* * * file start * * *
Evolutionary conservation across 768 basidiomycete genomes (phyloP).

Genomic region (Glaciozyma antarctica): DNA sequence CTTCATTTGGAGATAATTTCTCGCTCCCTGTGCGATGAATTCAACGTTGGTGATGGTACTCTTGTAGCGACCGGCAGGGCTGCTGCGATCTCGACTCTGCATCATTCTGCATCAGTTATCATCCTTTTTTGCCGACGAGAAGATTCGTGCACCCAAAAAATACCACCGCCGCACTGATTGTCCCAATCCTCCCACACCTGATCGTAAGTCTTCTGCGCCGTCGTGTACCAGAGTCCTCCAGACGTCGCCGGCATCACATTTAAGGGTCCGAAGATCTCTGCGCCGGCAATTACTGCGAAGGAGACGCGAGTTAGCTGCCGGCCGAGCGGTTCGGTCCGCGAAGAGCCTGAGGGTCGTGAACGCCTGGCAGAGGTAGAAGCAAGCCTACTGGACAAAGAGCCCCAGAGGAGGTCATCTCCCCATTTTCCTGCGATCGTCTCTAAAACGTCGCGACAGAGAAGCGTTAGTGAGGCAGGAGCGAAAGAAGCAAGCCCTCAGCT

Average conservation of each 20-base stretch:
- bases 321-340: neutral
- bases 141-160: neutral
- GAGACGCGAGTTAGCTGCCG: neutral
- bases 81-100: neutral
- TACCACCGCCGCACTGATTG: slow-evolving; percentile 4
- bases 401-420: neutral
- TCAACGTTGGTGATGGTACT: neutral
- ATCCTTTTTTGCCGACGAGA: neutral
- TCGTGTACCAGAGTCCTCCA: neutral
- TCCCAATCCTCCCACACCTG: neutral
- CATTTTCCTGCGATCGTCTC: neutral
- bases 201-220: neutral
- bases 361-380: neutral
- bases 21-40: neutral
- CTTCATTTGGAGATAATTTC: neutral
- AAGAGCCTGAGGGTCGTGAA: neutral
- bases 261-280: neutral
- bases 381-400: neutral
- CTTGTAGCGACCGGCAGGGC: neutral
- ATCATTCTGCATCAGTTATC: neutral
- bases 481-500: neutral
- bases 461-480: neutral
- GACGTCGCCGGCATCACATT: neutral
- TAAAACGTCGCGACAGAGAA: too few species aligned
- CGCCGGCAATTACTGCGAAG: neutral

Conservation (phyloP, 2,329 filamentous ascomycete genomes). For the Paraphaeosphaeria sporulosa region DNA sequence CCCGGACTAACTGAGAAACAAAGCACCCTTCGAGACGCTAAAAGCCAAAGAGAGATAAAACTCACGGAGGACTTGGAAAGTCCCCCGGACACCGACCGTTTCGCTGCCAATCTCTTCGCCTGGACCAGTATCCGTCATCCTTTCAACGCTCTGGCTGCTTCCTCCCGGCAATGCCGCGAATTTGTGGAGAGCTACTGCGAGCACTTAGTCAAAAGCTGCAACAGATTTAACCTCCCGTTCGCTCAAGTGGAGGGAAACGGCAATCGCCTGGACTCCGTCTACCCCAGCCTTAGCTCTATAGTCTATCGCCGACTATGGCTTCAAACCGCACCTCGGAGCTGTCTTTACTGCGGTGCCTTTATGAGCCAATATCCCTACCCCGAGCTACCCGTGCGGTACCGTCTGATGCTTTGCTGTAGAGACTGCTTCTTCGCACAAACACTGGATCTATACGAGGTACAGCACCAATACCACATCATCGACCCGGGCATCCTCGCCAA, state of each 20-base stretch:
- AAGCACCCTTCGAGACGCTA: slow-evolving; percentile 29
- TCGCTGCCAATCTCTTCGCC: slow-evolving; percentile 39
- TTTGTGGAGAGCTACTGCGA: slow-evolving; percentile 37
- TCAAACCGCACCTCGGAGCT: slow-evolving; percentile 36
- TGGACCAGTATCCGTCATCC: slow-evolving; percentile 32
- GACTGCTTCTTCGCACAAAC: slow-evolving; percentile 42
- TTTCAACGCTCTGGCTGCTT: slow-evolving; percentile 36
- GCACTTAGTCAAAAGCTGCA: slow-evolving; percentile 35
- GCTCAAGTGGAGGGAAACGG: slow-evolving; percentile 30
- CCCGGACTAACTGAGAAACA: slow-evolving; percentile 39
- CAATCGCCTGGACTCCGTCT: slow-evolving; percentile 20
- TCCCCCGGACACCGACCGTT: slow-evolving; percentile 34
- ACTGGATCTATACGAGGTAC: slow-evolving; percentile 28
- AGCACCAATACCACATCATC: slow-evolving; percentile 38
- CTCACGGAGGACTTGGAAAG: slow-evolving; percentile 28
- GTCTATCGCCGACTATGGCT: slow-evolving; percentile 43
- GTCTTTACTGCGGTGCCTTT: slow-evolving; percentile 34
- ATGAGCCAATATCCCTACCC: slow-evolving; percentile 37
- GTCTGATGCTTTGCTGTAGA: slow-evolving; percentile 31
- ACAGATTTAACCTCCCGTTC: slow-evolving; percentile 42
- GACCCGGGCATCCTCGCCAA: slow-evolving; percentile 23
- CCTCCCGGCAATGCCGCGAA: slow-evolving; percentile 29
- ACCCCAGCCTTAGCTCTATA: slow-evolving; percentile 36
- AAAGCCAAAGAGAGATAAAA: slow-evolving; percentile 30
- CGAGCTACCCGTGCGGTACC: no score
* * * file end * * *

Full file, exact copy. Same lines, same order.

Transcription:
Evolutionary conservation across 768 basidiomycete genomes (phyloP).

Genomic region (Glaciozyma antarctica): DNA sequence CTTCATTTGGAGATAATTTCTCGCTCCCTGTGCGATGAATTCAACGTTGGTGATGGTACTCTTGTAGCGACCGGCAGGGCTGCTGCGATCTCGACTCTGCATCATTCTGCATCAGTTATCATCCTTTTTTGCCGACGAGAAGATTCGTGCACCCAAAAAATACCACCGCCGCACTGATTGTCCCAATCCTCCCACACCTGATCGTAAGTCTTCTGCGCCGTCGTGTACCAGAGTCCTCCAGACGTCGCCGGCATCACATTTAAGGGTCCGAAGATCTCTGCGCCGGCAATTACTGCGAAGGAGACGCGAGTTAGCTGCCGGCCGAGCGGTTCGGTCCGCGAAGAGCCTGAGGGTCGTGAACGCCTGGCAGAGGTAGAAGCAAGCCTACTGGACAAAGAGCCCCAGAGGAGGTCATCTCCCCATTTTCCTGCGATCGTCTCTAAAACGTCGCGACAGAGAAGCGTTAGTGAGGCAGGAGCGAAAGAAGCAAGCCCTCAGCT

Average conservation of each 20-base stretch:
- bases 321-340: neutral
- bases 141-160: neutral
- GAGACGCGAGTTAGCTGCCG: neutral
- bases 81-100: neutral
- TACCACCGCCGCACTGATTG: slow-evolving; percentile 4
- bases 401-420: neutral
- TCAACGTTGGTGATGGTACT: neutral
- ATCCTTTTTTGCCGACGAGA: neutral
- TCGTGTACCAGAGTCCTCCA: neutral
- TCCCAATCCTCCCACACCTG: neutral
- CATTTTCCTGCGATCGTCTC: neutral
- bases 201-220: neutral
- bases 361-380: neutral
- bases 21-40: neutral
- CTTCATTTGGAGATAATTTC: neutral
- AAGAGCCTGAGGGTCGTGAA: neutral
- bases 261-280: neutral
- bases 381-400: neutral
- CTTGTAGCGACCGGCAGGGC: neutral
- ATCATTCTGCATCAGTTATC: neutral
- bases 481-500: neutral
- bases 461-480: neutral
- GACGTCGCCGGCATCACATT: neutral
- TAAAACGTCGCGACAGAGAA: too few species aligned
- CGCCGGCAATTACTGCGAAG: neutral

Conservation (phyloP, 2,329 filamentous ascomycete genomes). For the Paraphaeosphaeria sporulosa region DNA sequence CCCGGACTAACTGAGAAACAAAGCACCCTTCGAGACGCTAAAAGCCAAAGAGAGATAAAACTCACGGAGGACTTGGAAAGTCCCCCGGACACCGACCGTTTCGCTGCCAATCTCTTCGCCTGGACCAGTATCCGTCATCCTTTCAACGCTCTGGCTGCTTCCTCCCGGCAATGCCGCGAATTTGTGGAGAGCTACTGCGAGCACTTAGTCAAAAGCTGCAACAGATTTAACCTCCCGTTCGCTCAAGTGGAGGGAAACGGCAATCGCCTGGACTCCGTCTACCCCAGCCTTAGCTCTATAGTCTATCGCCGACTATGGCTTCAAACCGCACCTCGGAGCTGTCTTTACTGCGGTGCCTTTATGAGCCAATATCCCTACCCCGAGCTACCCGTGCGGTACCGTCTGATGCTTTGCTGTAGAGACTGCTTCTTCGCACAAACACTGGATCTATACGAGGTACAGCACCAATACCACATCATCGACCCGGGCATCCTCGCCAA, state of each 20-base stretch:
- AAGCACCCTTCGAGACGCTA: slow-evolving; percentile 29
- TCGCTGCCAATCTCTTCGCC: slow-evolving; percentile 39
- TTTGTGGAGAGCTACTGCGA: slow-evolving; percentile 37
- TCAAACCGCACCTCGGAGCT: slow-evolving; percentile 36
- TGGACCAGTATCCGTCATCC: slow-evolving; percentile 32
- GACTGCTTCTTCGCACAAAC: slow-evolving; percentile 42
- TTTCAACGCTCTGGCTGCTT: slow-evolving; percentile 36
- GCACTTAGTCAAAAGCTGCA: slow-evolving; percentile 35
- GCTCAAGTGGAGGGAAACGG: slow-evolving; percentile 30
- CCCGGACTAACTGAGAAACA: slow-evolving; percentile 39
- CAATCGCCTGGACTCCGTCT: slow-evolving; percentile 20
- TCCCCCGGACACCGACCGTT: slow-evolving; percentile 34
- ACTGGATCTATACGAGGTAC: slow-evolving; percentile 28
- AGCACCAATACCACATCATC: slow-evolving; percentile 38
- CTCACGGAGGACTTGGAAAG: slow-evolving; percentile 28
- GTCTATCGCCGACTATGGCT: slow-evolving; percentile 43
- GTCTTTACTGCGGTGCCTTT: slow-evolving; percentile 34
- ATGAGCCAATATCCCTACCC: slow-evolving; percentile 37
- GTCTGATGCTTTGCTGTAGA: slow-evolving; percentile 31
- ACAGATTTAACCTCCCGTTC: slow-evolving; percentile 42
- GACCCGGGCATCCTCGCCAA: slow-evolving; percentile 23
- CCTCCCGGCAATGCCGCGAA: slow-evolving; percentile 29
- ACCCCAGCCTTAGCTCTATA: slow-evolving; percentile 36
- AAAGCCAAAGAGAGATAAAA: slow-evolving; percentile 30
- CGAGCTACCCGTGCGGTACC: no score